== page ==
The Iranian government is particularly sensitive about individuals who use the internet to express their opinions, whether in blogs or on Facebook or Twitter. One university in Iran has banned its students from joining Facebook.
On Jan. 1, the Iranian prosecutor general’s judicial advisor warned about “criminal” use of the internet related to the elections. According to the published 25-point list, even joking about the elections is considered a crime.
Three days later, the police’s cyber unit published a statement announcing that users at internet cafes would have to present a valid identification card, and provide personal information and telephone numbers. Owners are obligated to install closed circuit televisions in their establishments and to keep the captured images for six months, so that they may be reviewed.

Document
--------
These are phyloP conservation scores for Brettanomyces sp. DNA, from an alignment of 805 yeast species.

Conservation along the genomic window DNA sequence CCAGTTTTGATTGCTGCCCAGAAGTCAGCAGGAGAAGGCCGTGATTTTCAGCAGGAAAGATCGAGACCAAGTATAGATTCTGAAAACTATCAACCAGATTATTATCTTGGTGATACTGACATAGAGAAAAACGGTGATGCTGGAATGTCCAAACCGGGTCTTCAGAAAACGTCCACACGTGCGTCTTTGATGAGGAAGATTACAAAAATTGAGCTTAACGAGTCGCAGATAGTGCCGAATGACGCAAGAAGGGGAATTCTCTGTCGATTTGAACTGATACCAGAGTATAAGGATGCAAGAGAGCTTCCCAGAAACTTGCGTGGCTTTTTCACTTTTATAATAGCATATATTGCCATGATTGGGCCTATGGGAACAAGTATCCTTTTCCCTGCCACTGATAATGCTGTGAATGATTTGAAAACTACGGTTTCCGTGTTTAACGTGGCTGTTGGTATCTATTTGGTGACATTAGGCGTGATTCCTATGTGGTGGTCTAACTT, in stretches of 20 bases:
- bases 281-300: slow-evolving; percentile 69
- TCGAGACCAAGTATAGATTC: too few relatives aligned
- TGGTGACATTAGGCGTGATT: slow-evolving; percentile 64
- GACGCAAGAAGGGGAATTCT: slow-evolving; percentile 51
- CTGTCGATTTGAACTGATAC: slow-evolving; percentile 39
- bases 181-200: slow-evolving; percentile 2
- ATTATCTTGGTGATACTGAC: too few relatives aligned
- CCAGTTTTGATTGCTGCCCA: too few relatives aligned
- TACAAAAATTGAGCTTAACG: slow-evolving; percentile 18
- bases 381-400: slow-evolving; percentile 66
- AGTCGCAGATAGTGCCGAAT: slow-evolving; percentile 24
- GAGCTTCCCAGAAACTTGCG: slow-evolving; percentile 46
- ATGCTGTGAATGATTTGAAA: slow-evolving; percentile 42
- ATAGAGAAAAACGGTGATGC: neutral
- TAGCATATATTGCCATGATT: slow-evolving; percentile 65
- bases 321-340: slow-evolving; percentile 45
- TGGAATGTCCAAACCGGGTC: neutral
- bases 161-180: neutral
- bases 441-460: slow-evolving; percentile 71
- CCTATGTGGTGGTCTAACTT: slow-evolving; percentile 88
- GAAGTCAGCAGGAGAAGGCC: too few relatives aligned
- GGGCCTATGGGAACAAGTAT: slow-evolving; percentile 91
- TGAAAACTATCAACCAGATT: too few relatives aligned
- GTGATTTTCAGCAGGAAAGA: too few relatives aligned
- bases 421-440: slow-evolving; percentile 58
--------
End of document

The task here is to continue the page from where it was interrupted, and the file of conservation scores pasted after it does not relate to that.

Owners are also obligated to keep user information, including the dates and hours of usage, websites, and pages viewed, and keep the records for six months.
Still, many critics of the government remain unrepentant and undeterred.
A source close to Faezeh Hashemi, who was given a six-month term last week, told IPS, “Not only is this sentence not an added pressure on (opposition) Green Movement activists and politicians, it is a source of support for them to know that Mr. Hashemi’s family are by their side, too.”
“This is why she is pleased with this sentence, too,” the source said.